The plaintiffs filed their Complaint on September 26, 2016. Defendants initially moved to dismiss the Complaint and compel arbitration. (DE 16, 17). Because the defendants' motions to dismiss presented issues of fact, I denied those motions as offered and ordered limited discovery on the issue of arbitrability. (See MTD Opinion). In that Opinion, I described how discovery was necessary to develop the record on the question of whether the parties agreed to arbitrate so that the motion to compel could be decided on a summary judgment standard pursuant to the framework outlined in Guidotti v. Legal Helpers Debt Resolution, L.L.C. , 716 F.3d 764 (3d Cir. 2013). (See MTD Opinion at 6-8).

Once discovery on the question of arbitrability was completed, the defendants filed the present motion for summary judgment to compel arbitration. Plaintiffs cross-moved for summary judgment on the same issue.

B. The U.S. Plaintiffs' Rental Agreements and Rental Jackets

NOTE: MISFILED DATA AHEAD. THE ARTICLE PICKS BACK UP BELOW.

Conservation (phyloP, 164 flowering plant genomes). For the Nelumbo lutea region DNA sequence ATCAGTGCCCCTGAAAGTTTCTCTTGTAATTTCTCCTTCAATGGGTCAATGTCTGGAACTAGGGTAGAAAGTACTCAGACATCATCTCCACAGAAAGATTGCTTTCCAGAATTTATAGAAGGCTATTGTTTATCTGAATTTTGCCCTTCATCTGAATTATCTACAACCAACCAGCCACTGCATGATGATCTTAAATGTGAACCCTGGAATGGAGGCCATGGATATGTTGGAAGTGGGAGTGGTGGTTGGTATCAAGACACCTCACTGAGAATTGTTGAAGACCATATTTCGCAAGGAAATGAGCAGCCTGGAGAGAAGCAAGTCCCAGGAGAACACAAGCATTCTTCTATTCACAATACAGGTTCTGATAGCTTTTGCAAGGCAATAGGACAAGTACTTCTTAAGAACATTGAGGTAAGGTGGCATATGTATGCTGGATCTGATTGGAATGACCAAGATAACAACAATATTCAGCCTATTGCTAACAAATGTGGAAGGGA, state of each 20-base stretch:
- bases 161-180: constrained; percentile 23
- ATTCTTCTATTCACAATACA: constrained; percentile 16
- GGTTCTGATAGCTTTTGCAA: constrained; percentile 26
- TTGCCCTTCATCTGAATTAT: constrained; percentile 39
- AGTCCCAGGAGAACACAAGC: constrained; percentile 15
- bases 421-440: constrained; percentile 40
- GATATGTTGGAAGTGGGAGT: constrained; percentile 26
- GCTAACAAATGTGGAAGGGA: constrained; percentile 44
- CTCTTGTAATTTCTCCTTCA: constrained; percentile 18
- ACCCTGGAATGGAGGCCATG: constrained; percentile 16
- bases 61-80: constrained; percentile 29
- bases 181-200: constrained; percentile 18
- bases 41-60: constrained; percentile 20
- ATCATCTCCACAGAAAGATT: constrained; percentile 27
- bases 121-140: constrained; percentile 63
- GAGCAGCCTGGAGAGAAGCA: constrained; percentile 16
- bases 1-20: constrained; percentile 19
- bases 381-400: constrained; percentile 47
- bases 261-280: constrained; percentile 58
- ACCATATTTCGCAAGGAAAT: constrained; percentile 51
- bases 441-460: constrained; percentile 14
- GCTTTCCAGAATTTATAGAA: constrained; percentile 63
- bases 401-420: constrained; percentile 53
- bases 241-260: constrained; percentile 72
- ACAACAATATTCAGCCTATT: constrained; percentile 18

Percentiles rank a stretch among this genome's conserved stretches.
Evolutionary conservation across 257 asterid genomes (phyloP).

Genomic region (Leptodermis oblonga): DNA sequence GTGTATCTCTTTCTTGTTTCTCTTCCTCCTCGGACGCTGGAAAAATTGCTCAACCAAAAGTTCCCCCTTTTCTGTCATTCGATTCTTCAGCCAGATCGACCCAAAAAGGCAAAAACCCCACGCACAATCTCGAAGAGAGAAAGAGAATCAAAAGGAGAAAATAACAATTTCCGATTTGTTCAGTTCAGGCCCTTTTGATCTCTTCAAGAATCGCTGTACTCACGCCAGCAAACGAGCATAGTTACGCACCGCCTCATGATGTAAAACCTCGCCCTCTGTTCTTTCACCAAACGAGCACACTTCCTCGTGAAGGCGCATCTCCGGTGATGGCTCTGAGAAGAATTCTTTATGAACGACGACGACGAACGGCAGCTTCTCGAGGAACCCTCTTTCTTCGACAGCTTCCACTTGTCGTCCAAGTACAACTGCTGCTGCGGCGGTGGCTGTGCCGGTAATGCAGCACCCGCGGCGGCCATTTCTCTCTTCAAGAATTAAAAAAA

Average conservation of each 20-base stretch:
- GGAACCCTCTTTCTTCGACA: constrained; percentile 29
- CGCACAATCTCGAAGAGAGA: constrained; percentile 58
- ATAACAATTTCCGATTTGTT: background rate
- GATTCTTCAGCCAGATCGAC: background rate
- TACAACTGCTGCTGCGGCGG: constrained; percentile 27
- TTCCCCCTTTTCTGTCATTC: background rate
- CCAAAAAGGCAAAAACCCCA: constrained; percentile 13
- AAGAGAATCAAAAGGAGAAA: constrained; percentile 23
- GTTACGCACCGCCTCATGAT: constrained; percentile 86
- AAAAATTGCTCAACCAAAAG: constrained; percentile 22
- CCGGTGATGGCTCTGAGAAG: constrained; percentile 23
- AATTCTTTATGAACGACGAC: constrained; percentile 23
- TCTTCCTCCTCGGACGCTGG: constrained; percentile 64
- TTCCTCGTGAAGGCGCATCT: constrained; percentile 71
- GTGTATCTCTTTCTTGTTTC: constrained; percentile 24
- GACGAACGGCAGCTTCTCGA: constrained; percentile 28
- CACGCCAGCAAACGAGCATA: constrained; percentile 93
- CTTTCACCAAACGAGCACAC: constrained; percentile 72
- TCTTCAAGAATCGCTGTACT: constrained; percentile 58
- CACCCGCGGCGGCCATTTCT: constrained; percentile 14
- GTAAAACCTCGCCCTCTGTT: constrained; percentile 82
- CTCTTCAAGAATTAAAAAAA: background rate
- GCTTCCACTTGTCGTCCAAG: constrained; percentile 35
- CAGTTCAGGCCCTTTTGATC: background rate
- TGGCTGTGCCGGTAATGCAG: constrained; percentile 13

Six of the seven plaintiffs (the "U.S. Plaintiffs") rented cars in the United States—specifically, New Jersey, Nevada, or Florida. (DSMF ¶¶ 113, 123, 131, 146, 159, 168).3 The seventh plaintiff, Arcadia Lee, rented a car in Costa Rica.4

The U.S. Plaintiffs signed identical one-page rental agreements (the "U.S. Agreement") to rent Payless cars. (PSMF ¶¶ 5-7).5 Each U.S. Agreement is essentially a receipt. It itemizes charges and fees, lists basic identification information about the customer and the rented vehicle, and states pickup and drop-off details.

Each U.S. Plaintiffs signature appears immediately below the final paragraph of the U.S. Agreement. That final paragraph states, in part, as follows: "I agree the charges listed above are estimates and that I have reviewed&agreed to all notices&terms here and in the rental jacket." (DSMF ¶¶ 8, 108; PRDSMF ¶¶ 8, 108) (spacing sic in original). The U.S. Agreements do not specifically define what a "rental jacket" is, and the phrase is not capitalized or otherwise emphasized. (DSMF ¶ 8; PRDSMF ¶ 8; DRPR ¶ 8).

The defendants attach copies of what they identify as the rental jackets that correspond to the U.S. Agreements (the "Rental Jackets"). (DSMF ¶ 109).6 These Rental Jackets, pre-printed documents about the size of standard sheet of paper (8.5"xl 1"), contain certain terms and conditions. (DSMF ¶ 9; PRDSMF ¶ 9). Folded into thirds, they are eventually used to enclose the U.S. Agreements, as described more fully below. (Id. ; DSMF ¶ 15; PRDSMF ¶ 15; DRPR ¶ 15).